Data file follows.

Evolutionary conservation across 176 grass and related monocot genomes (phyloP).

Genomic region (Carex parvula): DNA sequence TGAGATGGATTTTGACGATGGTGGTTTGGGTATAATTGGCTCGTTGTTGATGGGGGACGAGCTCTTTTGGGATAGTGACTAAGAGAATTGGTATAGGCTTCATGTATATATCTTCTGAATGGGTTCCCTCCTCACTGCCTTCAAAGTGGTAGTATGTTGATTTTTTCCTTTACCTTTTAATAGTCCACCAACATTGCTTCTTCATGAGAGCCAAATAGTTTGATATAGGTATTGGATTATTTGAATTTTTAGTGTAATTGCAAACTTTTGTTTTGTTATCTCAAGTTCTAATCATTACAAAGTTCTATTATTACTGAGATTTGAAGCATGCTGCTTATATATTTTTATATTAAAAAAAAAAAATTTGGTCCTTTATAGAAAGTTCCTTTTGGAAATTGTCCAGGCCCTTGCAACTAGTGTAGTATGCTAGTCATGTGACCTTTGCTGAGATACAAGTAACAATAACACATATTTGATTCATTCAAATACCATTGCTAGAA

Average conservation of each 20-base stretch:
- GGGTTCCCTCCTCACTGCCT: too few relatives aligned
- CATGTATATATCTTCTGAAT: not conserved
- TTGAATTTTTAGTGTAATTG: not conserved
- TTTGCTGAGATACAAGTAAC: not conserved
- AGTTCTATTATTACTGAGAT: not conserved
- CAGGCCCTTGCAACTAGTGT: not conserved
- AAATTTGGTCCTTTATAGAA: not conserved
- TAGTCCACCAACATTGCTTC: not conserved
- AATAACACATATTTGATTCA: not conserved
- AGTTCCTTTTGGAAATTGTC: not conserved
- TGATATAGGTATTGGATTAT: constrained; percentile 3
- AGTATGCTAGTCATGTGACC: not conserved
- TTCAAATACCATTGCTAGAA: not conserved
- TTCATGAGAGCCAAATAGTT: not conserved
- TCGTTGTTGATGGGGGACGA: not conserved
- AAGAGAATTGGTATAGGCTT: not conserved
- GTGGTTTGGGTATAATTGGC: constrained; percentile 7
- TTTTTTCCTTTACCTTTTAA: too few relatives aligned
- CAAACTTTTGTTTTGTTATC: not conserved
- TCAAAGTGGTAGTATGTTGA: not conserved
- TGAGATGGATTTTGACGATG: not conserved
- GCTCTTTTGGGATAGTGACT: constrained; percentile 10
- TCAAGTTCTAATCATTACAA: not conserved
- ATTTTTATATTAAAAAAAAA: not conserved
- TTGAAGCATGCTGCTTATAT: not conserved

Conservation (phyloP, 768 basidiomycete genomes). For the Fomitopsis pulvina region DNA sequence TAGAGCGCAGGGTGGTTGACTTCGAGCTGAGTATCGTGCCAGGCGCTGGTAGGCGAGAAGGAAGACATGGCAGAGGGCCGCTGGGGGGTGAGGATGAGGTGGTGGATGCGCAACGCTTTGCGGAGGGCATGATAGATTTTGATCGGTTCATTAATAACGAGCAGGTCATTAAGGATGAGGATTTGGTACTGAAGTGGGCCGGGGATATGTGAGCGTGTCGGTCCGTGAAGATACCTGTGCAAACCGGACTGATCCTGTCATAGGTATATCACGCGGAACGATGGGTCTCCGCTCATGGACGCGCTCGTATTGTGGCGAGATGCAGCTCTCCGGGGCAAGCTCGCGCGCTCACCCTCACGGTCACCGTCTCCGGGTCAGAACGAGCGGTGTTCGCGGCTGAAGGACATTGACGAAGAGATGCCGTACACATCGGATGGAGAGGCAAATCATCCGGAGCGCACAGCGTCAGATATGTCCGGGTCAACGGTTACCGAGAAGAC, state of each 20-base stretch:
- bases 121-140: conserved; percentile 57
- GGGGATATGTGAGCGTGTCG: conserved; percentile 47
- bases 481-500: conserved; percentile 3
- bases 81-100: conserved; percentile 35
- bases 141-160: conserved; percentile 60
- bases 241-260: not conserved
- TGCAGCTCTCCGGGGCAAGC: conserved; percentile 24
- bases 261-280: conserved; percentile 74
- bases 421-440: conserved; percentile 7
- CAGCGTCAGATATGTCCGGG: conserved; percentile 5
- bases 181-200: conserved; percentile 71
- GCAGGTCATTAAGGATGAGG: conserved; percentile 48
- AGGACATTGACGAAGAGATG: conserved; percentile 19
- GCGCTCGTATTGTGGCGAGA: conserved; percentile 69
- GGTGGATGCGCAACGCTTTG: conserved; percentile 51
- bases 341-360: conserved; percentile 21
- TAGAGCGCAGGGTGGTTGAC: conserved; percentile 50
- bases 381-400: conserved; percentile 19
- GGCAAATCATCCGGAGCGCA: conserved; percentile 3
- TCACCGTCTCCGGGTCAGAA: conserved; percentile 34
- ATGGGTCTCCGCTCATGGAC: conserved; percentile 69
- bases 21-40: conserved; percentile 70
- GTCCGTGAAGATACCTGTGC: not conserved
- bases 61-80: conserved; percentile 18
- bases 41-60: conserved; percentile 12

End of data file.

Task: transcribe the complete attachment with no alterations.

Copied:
Evolutionary conservation across 176 grass and related monocot genomes (phyloP).

Genomic region (Carex parvula): DNA sequence TGAGATGGATTTTGACGATGGTGGTTTGGGTATAATTGGCTCGTTGTTGATGGGGGACGAGCTCTTTTGGGATAGTGACTAAGAGAATTGGTATAGGCTTCATGTATATATCTTCTGAATGGGTTCCCTCCTCACTGCCTTCAAAGTGGTAGTATGTTGATTTTTTCCTTTACCTTTTAATAGTCCACCAACATTGCTTCTTCATGAGAGCCAAATAGTTTGATATAGGTATTGGATTATTTGAATTTTTAGTGTAATTGCAAACTTTTGTTTTGTTATCTCAAGTTCTAATCATTACAAAGTTCTATTATTACTGAGATTTGAAGCATGCTGCTTATATATTTTTATATTAAAAAAAAAAAATTTGGTCCTTTATAGAAAGTTCCTTTTGGAAATTGTCCAGGCCCTTGCAACTAGTGTAGTATGCTAGTCATGTGACCTTTGCTGAGATACAAGTAACAATAACACATATTTGATTCATTCAAATACCATTGCTAGAA

Average conservation of each 20-base stretch:
- GGGTTCCCTCCTCACTGCCT: too few relatives aligned
- CATGTATATATCTTCTGAAT: not conserved
- TTGAATTTTTAGTGTAATTG: not conserved
- TTTGCTGAGATACAAGTAAC: not conserved
- AGTTCTATTATTACTGAGAT: not conserved
- CAGGCCCTTGCAACTAGTGT: not conserved
- AAATTTGGTCCTTTATAGAA: not conserved
- TAGTCCACCAACATTGCTTC: not conserved
- AATAACACATATTTGATTCA: not conserved
- AGTTCCTTTTGGAAATTGTC: not conserved
- TGATATAGGTATTGGATTAT: constrained; percentile 3
- AGTATGCTAGTCATGTGACC: not conserved
- TTCAAATACCATTGCTAGAA: not conserved
- TTCATGAGAGCCAAATAGTT: not conserved
- TCGTTGTTGATGGGGGACGA: not conserved
- AAGAGAATTGGTATAGGCTT: not conserved
- GTGGTTTGGGTATAATTGGC: constrained; percentile 7
- TTTTTTCCTTTACCTTTTAA: too few relatives aligned
- CAAACTTTTGTTTTGTTATC: not conserved
- TCAAAGTGGTAGTATGTTGA: not conserved
- TGAGATGGATTTTGACGATG: not conserved
- GCTCTTTTGGGATAGTGACT: constrained; percentile 10
- TCAAGTTCTAATCATTACAA: not conserved
- ATTTTTATATTAAAAAAAAA: not conserved
- TTGAAGCATGCTGCTTATAT: not conserved

Conservation (phyloP, 768 basidiomycete genomes). For the Fomitopsis pulvina region DNA sequence TAGAGCGCAGGGTGGTTGACTTCGAGCTGAGTATCGTGCCAGGCGCTGGTAGGCGAGAAGGAAGACATGGCAGAGGGCCGCTGGGGGGTGAGGATGAGGTGGTGGATGCGCAACGCTTTGCGGAGGGCATGATAGATTTTGATCGGTTCATTAATAACGAGCAGGTCATTAAGGATGAGGATTTGGTACTGAAGTGGGCCGGGGATATGTGAGCGTGTCGGTCCGTGAAGATACCTGTGCAAACCGGACTGATCCTGTCATAGGTATATCACGCGGAACGATGGGTCTCCGCTCATGGACGCGCTCGTATTGTGGCGAGATGCAGCTCTCCGGGGCAAGCTCGCGCGCTCACCCTCACGGTCACCGTCTCCGGGTCAGAACGAGCGGTGTTCGCGGCTGAAGGACATTGACGAAGAGATGCCGTACACATCGGATGGAGAGGCAAATCATCCGGAGCGCACAGCGTCAGATATGTCCGGGTCAACGGTTACCGAGAAGAC, state of each 20-base stretch:
- bases 121-140: conserved; percentile 57
- GGGGATATGTGAGCGTGTCG: conserved; percentile 47
- bases 481-500: conserved; percentile 3
- bases 81-100: conserved; percentile 35
- bases 141-160: conserved; percentile 60
- bases 241-260: not conserved
- TGCAGCTCTCCGGGGCAAGC: conserved; percentile 24
- bases 261-280: conserved; percentile 74
- bases 421-440: conserved; percentile 7
- CAGCGTCAGATATGTCCGGG: conserved; percentile 5
- bases 181-200: conserved; percentile 71
- GCAGGTCATTAAGGATGAGG: conserved; percentile 48
- AGGACATTGACGAAGAGATG: conserved; percentile 19
- GCGCTCGTATTGTGGCGAGA: conserved; percentile 69
- GGTGGATGCGCAACGCTTTG: conserved; percentile 51
- bases 341-360: conserved; percentile 21
- TAGAGCGCAGGGTGGTTGAC: conserved; percentile 50
- bases 381-400: conserved; percentile 19
- GGCAAATCATCCGGAGCGCA: conserved; percentile 3
- TCACCGTCTCCGGGTCAGAA: conserved; percentile 34
- ATGGGTCTCCGCTCATGGAC: conserved; percentile 69
- bases 21-40: conserved; percentile 70
- GTCCGTGAAGATACCTGTGC: not conserved
- bases 61-80: conserved; percentile 18
- bases 41-60: conserved; percentile 12